How do you get through a crisis and bounce forward afterwards? Public Speaker and Author, Sam Cawthorn, shares his insights.
We’ve all heard of the catch phrase, “bouncing back”. We probably even used it this week about how you or someone in your team has actually “bounced back”. But I believe that bouncing back focuses on what was, what has already been, so you’re just bouncing back to that same position.
But if you want sustainable practices and future thinking, you need to understand that “bouncing forward” focuses on what you can become. The potential and power of bouncing forward is much greater than bouncing back.
Andy Grove was born in 1936 in Hungary. He’s one of the founders of Intel. He founded the microprocessor. In the late 70’s and early 80’s, Intel was making millions upon millions of dollars from this microprocessor.
In the 80’s, the Japanese came into the scene and they also started making these processors, but they thought of making it cheaper. What did Intel do? They also started making them cheaper, but also faster. So then the Japanese made them smaller, cheaper, and faster. Then obviously, Intel came on and made them smaller-smaller, faster-faster, and cheaper-cheaper. This went on for about 5 years.
Emotion Vs Practicability
Meanwhile, Intel’s losing quite a bit of the market share, they’re missing out on millions of dollars. In Andy’s book “Only the Paranoid Survive”, he confessed that he and his team have completely fell in love with making this microchip.
One day in 1985, Andy and Gordon Moore—the CEO of Intel—sat down in Andy Grove’s office. They started to discuss about this whole issue between them losing all these millions of dollars and this huge crisis they have. They got one question out of that—this one question actually has really changed me and a lot of the thinking in my world, and it’s this:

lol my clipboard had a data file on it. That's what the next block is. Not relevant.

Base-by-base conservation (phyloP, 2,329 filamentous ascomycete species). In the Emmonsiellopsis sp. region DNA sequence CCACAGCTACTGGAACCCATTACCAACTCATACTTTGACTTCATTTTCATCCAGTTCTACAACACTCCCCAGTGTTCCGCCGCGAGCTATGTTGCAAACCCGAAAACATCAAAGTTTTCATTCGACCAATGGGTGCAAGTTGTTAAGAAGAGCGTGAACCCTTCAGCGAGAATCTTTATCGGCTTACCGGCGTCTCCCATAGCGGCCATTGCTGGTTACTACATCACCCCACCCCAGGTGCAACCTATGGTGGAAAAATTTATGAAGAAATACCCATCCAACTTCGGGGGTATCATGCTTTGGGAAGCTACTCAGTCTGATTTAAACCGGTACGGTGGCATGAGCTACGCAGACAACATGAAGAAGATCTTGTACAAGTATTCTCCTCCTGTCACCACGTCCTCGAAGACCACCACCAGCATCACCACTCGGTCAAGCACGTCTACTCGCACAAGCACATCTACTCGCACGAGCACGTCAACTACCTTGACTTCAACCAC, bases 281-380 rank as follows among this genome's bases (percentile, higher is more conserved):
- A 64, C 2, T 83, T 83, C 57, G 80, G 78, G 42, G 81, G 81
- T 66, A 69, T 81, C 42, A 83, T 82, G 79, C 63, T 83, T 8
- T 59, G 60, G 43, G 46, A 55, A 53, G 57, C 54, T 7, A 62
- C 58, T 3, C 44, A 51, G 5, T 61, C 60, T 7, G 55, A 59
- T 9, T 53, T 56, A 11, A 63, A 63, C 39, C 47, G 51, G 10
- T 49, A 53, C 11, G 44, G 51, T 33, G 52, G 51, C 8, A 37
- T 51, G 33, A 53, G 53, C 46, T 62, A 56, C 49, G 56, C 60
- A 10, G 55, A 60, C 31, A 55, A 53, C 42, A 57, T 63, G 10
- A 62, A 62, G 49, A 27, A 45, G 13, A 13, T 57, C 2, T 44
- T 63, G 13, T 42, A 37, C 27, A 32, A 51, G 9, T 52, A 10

“If we got kicked out, and the board brought back in a new CEO, what would he do differently? He’d come in with fresh ideas, and would have no emotional connection at all with ideas and things that we’re currently doing. What would this new CEO do?”
This begs the next question that is:
“Why shouldn’t we walk out of the door, come back in, and do it ourselves?”
Sometimes in business, we know what to do, but we’re not just willing to do it. Be real about the crisis that we’re in and tackle it head on. In the end, Andy grew Intel by 4500%, the company’s worth is now close to $197B.
It’s not about bouncing back to where we were, but it’s about bouncing forward to what we can become. So here’s the challenge:
If your company brought in someone to replace you—someone with fresh eyes, new ideas, and no emotional or sentimental values connected to the current system—what would he do differently?
Now, walk out of the room, come back in, and just do that.
I’m Sam Cawthorn, and let’s not only bounce back, but let’s bounce forward.